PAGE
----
Heroes of the Faith: Mary Jones

Mary Jones was born in December 1784 at Llanfihangel-y-Pennant, a small hamlet in one of the deep valleys of North Wales. It was a Welsh-speaking, sheep-farming community and Mary’s family earned a meagre living from the weaving of wool. Life got harder after Mary’s father died when she was four.

Wales had been affected by several revivals in the eighteenth century and Mary grew up in a Christian home. One man who was involved in preaching the revivals was Reverend Thomas Charles. He was not just a powerful preacher but also someone responsible for creating a basic school system in the area. In 1791 he found himself at the heart of another wave of revival. He wrote, ‘Here, in our town of Bala, for some time back, we have had a very great, powerful, and glorious outpouring of the Spirit of God, on the people in general, especially young people. The state and welfare of the soul is become the general concern of the country. Scores of the wildest, and most inconsiderate of the people, have been awakened.’ One Sunday he wrote, ‘About nine o’clock at night, there was nothing to be heard from one end of the town to the other, but the cries and groans of people in distress of soul.’

The revival spread quickly and widely around the surrounding area bringing with it not just conversions but also a deepening and enriching of people’s Christian faith. It is in this atmosphere that, a year after the revival, Mary came to profess the Christian faith at the age of 8. Courtesy of one of Thomas Charles’ schools, Mary was able to read and soon wanted a Bible for herself. Welsh Bibles were rare and expensive and the nearest copy available was owned by a neighbour two miles away. Mary would regularly walk over and read and memorise all she could, but she soon began saving for a Bible of her own.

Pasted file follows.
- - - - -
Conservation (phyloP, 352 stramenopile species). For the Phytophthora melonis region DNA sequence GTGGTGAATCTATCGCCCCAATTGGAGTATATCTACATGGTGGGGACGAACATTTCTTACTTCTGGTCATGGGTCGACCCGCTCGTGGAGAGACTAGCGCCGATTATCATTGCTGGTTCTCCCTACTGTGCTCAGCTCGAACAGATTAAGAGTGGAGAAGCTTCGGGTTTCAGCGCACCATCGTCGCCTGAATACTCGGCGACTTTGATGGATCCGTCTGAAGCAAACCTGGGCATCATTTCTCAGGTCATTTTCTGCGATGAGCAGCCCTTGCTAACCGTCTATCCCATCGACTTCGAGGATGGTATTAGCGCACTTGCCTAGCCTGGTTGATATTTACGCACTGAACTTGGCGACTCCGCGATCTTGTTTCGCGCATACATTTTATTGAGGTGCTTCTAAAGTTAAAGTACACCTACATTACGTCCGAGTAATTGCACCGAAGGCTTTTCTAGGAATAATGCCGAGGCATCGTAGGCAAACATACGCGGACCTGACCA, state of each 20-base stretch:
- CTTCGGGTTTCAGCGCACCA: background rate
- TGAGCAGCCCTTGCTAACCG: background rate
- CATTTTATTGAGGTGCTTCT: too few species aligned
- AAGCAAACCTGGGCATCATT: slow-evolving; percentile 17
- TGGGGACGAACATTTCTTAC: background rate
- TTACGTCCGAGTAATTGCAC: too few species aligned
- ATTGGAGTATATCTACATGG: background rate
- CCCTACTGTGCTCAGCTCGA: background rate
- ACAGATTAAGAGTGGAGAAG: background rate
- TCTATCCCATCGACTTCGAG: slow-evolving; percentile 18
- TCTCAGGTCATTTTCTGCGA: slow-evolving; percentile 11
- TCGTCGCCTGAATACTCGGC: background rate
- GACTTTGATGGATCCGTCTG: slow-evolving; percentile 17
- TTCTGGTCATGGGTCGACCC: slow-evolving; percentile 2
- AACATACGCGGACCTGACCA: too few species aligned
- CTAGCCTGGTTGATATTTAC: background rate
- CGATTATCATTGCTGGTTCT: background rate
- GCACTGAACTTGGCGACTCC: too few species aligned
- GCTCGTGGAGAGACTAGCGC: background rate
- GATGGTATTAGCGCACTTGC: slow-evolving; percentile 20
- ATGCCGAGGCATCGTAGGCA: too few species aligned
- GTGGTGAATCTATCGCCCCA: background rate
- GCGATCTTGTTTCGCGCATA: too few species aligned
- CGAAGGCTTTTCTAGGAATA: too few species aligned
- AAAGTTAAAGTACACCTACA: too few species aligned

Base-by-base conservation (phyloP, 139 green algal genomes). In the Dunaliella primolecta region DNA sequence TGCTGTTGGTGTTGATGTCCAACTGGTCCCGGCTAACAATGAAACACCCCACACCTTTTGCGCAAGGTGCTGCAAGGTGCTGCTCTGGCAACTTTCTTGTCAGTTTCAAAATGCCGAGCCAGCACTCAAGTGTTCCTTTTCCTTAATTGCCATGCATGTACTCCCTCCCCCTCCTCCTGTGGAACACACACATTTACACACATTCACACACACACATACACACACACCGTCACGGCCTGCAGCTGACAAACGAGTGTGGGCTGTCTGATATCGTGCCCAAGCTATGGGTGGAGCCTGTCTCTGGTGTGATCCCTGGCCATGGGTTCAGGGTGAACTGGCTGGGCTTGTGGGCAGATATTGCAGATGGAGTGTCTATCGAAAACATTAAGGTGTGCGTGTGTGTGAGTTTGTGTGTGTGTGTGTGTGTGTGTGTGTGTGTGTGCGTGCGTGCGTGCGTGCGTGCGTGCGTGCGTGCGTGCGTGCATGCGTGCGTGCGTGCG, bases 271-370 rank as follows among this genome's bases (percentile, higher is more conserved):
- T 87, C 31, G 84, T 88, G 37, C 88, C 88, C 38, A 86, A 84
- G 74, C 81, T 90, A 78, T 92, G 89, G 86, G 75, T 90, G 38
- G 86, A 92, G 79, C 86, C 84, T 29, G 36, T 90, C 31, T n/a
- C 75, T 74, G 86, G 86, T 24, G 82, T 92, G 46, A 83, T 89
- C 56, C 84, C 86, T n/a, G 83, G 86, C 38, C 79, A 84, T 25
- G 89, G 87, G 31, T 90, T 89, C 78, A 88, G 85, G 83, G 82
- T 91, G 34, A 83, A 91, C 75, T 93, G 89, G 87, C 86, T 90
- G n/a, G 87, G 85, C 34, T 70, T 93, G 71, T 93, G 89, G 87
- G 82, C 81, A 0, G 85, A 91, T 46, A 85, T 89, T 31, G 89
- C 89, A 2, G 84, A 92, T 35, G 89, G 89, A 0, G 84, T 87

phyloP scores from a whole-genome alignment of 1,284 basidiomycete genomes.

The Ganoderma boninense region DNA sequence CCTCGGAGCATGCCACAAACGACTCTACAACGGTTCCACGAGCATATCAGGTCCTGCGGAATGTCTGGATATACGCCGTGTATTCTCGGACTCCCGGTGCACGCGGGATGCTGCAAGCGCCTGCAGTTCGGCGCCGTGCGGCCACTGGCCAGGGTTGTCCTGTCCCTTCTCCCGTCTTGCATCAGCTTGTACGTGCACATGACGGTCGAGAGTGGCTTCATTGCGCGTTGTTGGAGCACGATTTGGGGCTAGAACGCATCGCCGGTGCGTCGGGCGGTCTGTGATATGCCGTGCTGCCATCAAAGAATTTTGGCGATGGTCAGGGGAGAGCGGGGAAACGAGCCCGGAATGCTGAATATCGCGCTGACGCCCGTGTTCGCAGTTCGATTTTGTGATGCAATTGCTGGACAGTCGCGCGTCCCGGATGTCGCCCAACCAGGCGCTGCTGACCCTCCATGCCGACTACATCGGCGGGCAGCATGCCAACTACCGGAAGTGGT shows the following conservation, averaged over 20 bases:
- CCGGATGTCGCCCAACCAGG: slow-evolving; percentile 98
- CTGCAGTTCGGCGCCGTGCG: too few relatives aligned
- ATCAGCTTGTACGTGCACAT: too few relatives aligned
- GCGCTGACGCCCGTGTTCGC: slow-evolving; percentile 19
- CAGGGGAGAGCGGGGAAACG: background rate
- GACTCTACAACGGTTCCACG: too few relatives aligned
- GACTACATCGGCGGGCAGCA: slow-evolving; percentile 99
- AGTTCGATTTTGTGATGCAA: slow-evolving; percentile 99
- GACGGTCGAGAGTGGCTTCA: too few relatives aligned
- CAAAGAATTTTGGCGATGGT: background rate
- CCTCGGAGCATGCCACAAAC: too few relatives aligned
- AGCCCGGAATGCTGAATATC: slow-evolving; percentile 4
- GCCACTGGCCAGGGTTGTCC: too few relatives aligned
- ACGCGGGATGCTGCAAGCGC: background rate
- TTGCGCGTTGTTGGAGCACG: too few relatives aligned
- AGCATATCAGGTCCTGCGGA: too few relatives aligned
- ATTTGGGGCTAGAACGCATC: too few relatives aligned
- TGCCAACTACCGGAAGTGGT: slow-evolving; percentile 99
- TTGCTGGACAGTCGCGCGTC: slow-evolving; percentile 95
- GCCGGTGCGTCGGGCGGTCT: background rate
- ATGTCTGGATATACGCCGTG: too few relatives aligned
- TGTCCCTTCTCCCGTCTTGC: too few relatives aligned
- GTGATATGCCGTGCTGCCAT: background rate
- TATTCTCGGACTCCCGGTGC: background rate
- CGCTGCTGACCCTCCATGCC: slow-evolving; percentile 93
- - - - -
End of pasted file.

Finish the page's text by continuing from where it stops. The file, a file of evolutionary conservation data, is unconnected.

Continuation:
Six years later she had enough money. Hearing that Bibles could be obtained from Thomas Charles in Bala, 26 miles (42 km) away on rugged roads, she set out barefoot one morning in 1800 to buy one. Mary returned home the delighted possessor of a Bible.

What then happened was that Thomas Charles, pondering on her hunger and action to get the Word of God, proposed the formation of a society to supply Wales with reasonably priced Bibles. His proposal expanded: why just Wales? Why not other parts of the United Kingdom? Indeed, why not for the world? And in 1804 the British and Foreign Bible Society (now the Bible Society) was formed. There’s a story that, at the age of 70, Mary Jones gave half a sovereign – a significant amount in those days – towards the Bible Society’s appeal to print a million Chinese New Testaments.

In the story of Mary Jones, I see three things that both encourage and challenge me.

1.     Mary Jones’ confidence in the Bible and her hunger to possess it. Clearly, she prized it as something that was so valuable that it was worth years of saving and hours of walking because she knew the Bible revealed Jesus. Do we treat God’s Word with this respect? We ought to.

2.     Mary Jones demonstrates one of the great themes of the Bible: that the mighty God works through little people. It would be hard to find anybody more insignificant at the end of the eighteenth century than this poor girl in a remote corner of Wales. Yet God took her zeal and commitment and used it to set in progress something that was to have an extraordinary effect on the world and continues to have today through 140 Bible Societies all over the world. Let us seize the opportunities that ‘little people’ give us.

3.     We see the working of the Holy Spirit in revival. God’s Spirit was at work in preparing a people who hungered for God and his Word. God spoke in extraordinary power convicting people of their sin and pointing them to Jesus. Our world needs that sort of spiritual revival today. Let’s pray for it!

Main Image copyright: wikipedia 

Revd Canon J.John

Director: www.canonjjohn.com

One thought on “Heroes of the Faith: Mary Jones

  • 12th September 2020 at 8:13 pm
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    A Sacred Value